So the writer has a big problem avoiding expository lumps! All that's visible when a Channel and Companion pair work on a patient is a couple of gestures, a careful touch, a precise repositioning holding the distance between them just so.
When writing from the Channel's point of view, all that shows is the Channel's awareness of the Companion's attention focused at a particular point. If that attention wavers or becomes fuzzy, the Channel can't do his/her work.
The best Companions have not only the talent and training of a Companion, but also good, old fashioned Ancient psychic talent.
A good Companion can see auras as psychics can, and can see the hitches and clogs in the flow of energy among the chakras and pressure points.
It takes training to hone those perceptions, and it takes training to know what to do about any given problem -- and even more training to do it reflexively, easily, and in time to help. Elements of the Companion's training resemble training in the martial arts. Do without thinking.
Not everyone can learn it, not everyone can master it.
Personality also figures in. Channels prefer certain Companions over others. A personal, and very intimate, bond is necessary to produce a really great Channel/Companion team. The tensions and conflicts involved in forming such teams make for a good story.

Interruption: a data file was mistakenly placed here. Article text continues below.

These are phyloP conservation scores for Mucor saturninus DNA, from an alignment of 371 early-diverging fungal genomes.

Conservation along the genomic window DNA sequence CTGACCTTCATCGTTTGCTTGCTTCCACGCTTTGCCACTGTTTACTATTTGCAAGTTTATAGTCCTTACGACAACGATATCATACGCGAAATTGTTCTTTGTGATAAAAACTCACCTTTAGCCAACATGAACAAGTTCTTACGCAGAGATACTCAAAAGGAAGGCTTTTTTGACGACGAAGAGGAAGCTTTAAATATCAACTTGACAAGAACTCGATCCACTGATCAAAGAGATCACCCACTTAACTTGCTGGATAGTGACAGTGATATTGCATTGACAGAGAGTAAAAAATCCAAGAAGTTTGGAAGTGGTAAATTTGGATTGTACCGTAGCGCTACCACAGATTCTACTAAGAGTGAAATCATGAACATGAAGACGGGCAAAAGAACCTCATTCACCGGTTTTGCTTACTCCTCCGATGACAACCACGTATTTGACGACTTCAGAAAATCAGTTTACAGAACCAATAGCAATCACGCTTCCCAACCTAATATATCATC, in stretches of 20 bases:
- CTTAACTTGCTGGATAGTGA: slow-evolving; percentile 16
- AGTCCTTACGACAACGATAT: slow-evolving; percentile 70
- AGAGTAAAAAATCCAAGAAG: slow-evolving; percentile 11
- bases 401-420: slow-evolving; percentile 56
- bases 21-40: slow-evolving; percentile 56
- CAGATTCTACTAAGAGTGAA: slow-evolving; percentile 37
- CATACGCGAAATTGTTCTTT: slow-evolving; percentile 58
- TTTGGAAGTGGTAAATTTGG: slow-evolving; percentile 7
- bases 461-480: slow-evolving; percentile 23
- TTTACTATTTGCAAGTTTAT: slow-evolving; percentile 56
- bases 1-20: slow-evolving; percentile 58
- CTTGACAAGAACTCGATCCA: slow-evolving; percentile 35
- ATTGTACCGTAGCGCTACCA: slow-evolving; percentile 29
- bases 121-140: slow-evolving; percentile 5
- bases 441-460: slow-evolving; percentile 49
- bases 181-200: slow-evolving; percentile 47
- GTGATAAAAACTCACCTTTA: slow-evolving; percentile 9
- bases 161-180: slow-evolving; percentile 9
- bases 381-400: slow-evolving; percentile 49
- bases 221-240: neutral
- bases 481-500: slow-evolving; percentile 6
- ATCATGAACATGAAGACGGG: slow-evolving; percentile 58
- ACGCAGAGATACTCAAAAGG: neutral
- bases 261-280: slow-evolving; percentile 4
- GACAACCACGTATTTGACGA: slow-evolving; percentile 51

As the centuries pass, Companion training is standardized so that teams can work together without the long years of forming an intimate bond. This, too, is a situation fraught with dramatic possibilities.
When setting out to do some serious worldbuilding, start with something that is well known and accepted -- add something that's just a crazy theory of the day, a fad maybe, shake well and decant into your novel. See what happens. But when marketing your novel, play your cards close to your chest.
Tuesday, May 20, 2008
The Art of Fantasy Worldbuilding In SF
Posted by Jacqueline Lichtenberg at 2:12 PM
Labels: Jacqueline Lichtenberg, Sime~Gen, Tuesday, world building
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This is timely. I'm in the middle of Weeding & Patching a Science Fantasy/Historical/Romance -type story. I've got everything worked out, except the motivation of the Villains. I've got the *what,* but not a strong enough *why.* A while back I realized during the course of figuring it out, I'd probably inadvertantly write another novel! Staying on schedule, I have another month to figure it out.ReplyDelete